Showing posts with label Morning Edition.. Show all posts
Showing posts with label Morning Edition.. Show all posts

Feb 26, 2021

Oil Price Report (Morning Edition): Prices Fall on a Rising U.S. Dollar.

Oil prices fall on rising U.S. dollar, expectations for supply gains


An aerial view of a crude oil storage facility is seen on May 5, 2020 in Cushing, Oklahoma.

Oil prices fell on Friday as a collapse in bond prices led to gains in the U.S. dollar and expectations grew that with oil prices back above pre-pandemic levels, more supply is likely to come back to the market.

U.S. West Texas Intermediate (WTI) crude futures dropped $1.32, or 2%, to trade at $62.20 per barrel, giving up all of Thursday's gains.

Brent crude futures for April fell 97 cents, or 1.45%, to $65.91 a barrel, following a 16 cent loss on Thursday. The April contract expires on Friday. The more active May contract fell 32 cents, or 0.5%, to $65.79.

"Bonds are selling off reasonably aggressively and the U.S. dollar has firmed this morning. That's providing a bit of a headwind for crude oil this morning," said Lachlan Shaw, National Australia Bank's head of commodity research.

A stronger greenback makes U.S.-dollar priced oil more expensive for those buying crude in other currencies.

Despite the drop in prices on Friday, both Brent and WTI are on track for gains of about 20% this month, as markets have grappled with supply disruptions in the United States, while optimism has built for demand to improve with vaccine rollouts.

Investors are betting that next week's meeting of the Organization of the Petroleum Exporting Countries (OPEC) and allies, together called OPEC+, will result in more supply coming back to the market, given the recent jump in prices and expectations that demand will improve as pandemic lockdowns ease heading into the northern hemisphere summer.

"The stakes at play this time around are particularly large (for OPEC+) insofar as oil prices have more than recovered to pre-pandemic levels, global inventories are continuing to trend down, and vaccine rollouts are accelerating," Shaw said.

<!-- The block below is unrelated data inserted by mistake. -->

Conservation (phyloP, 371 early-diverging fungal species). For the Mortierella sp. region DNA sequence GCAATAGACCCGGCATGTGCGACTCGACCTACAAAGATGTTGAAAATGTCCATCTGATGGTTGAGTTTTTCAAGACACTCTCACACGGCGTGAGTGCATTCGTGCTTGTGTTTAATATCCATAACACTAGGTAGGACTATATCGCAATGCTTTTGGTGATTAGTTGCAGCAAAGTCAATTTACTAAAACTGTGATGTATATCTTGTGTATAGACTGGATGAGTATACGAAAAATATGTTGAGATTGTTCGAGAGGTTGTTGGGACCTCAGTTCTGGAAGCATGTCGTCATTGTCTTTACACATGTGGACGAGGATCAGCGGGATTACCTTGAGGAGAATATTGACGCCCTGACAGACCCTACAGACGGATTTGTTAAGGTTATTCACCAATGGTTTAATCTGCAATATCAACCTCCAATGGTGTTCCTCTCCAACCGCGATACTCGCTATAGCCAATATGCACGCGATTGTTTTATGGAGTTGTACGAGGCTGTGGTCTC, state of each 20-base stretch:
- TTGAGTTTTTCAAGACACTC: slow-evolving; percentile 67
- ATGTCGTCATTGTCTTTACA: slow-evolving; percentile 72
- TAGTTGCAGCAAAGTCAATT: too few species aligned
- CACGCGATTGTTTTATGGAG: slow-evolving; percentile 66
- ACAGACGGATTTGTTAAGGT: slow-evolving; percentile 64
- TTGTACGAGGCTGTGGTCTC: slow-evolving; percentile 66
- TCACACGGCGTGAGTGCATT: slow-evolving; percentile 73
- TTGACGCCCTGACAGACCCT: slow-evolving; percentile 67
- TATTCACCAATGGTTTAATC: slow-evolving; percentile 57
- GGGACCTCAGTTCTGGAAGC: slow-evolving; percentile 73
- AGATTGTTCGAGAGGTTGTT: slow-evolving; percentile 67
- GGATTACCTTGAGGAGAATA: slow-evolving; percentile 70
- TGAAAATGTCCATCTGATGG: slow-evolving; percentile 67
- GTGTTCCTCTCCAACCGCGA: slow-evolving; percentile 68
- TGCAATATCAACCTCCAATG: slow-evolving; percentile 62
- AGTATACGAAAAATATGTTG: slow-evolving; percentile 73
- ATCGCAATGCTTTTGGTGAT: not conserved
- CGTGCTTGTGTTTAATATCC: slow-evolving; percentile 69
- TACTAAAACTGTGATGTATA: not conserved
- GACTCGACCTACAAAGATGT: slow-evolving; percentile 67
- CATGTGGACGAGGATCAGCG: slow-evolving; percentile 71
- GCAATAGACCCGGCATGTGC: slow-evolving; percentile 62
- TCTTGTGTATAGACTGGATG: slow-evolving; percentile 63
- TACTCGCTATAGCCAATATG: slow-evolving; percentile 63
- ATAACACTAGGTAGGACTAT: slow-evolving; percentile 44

"The market's probably right to think at this price level and given what the fundamentals are doing, there'll be more supply coming into the market over time."

U.S. crude prices also face headwinds from the loss of refinery demand after several Gulf Coast facilities were shuttered during the winter storm last week.

There is about 4 million barrels per day of capacity still shut and it may take until March 5 for all of the shut capacity to resume though there is risk of delays, analysts at J.P. Morgan said in a note this week.

"The greater concern to U.S. crude oil market participants should be the recovery of refinery demand," the analysts said.

"As refiners assessed the damage to their facilities, it became clear that the road to recovery would be weeks rather than days."

Gold Price Report (Morning Edition): Gold is Set for a Second Monthly Dip on Friday 26, November 2021.

Gold set for second monthly dip as high U.S. yields erode appeal


A worker tends to gold bars at a precious metals plant.

Gold slipped on Friday and was headed for its second straight monthly decline, as U.S. Treasury yields held near a more than one-year high, eroding bullion's safe haven status.

Spot gold fell 0.3% to $1,765.06 per ounce. U.S. gold futures dropped 0.7% to $1,762.50.

"The main factor weighing on gold is the surge in bond yields, which makes gold less attractive because it doesn't pay any interest," said Commerzbank analyst Carsten Fritsch.

Bullion had dropped 1.9% on Thursday and was down 4.4% for the month so far.

The benchmark U.S. 10-year Treasury yields on Friday were hovering near an over one-year high scaled in the previous session.

While gold often benefits from expectations for more stimulus measures, given its status as an inflation hedge, government debt has turned out to be a more attractive bet for investors of late since bullion does not pay any fixed interest.

"Gold fell out of favour of investors, a clear sign you can see from continued outflows in gold exchange-traded funds (ETFs)," Fritsch said.

Holdings in the world's largest gold-backed ETF, SPDR Gold Trust , fell 0.6% on Thursday to its lowest since May 2020. "Bullion has failed to hold $1,800 and has now broken the support at $1,775, opening space for further declines," ActivTrades chief analyst Carlo Alberto De Casa said in a note.

"A strong greenback could be detrimental for gold as investors are switching back to bonds in the search for yields."

Silver slipped 1.8% to $26.92 an ounce and was poised for its first monthly decline in three, down 0.3% so far.

Palladium shed 0.8% to $2,382.50, while platinum eased 0.8% to $1,206.43.

Both the auto-catalyst metals were set to register their best month since November.

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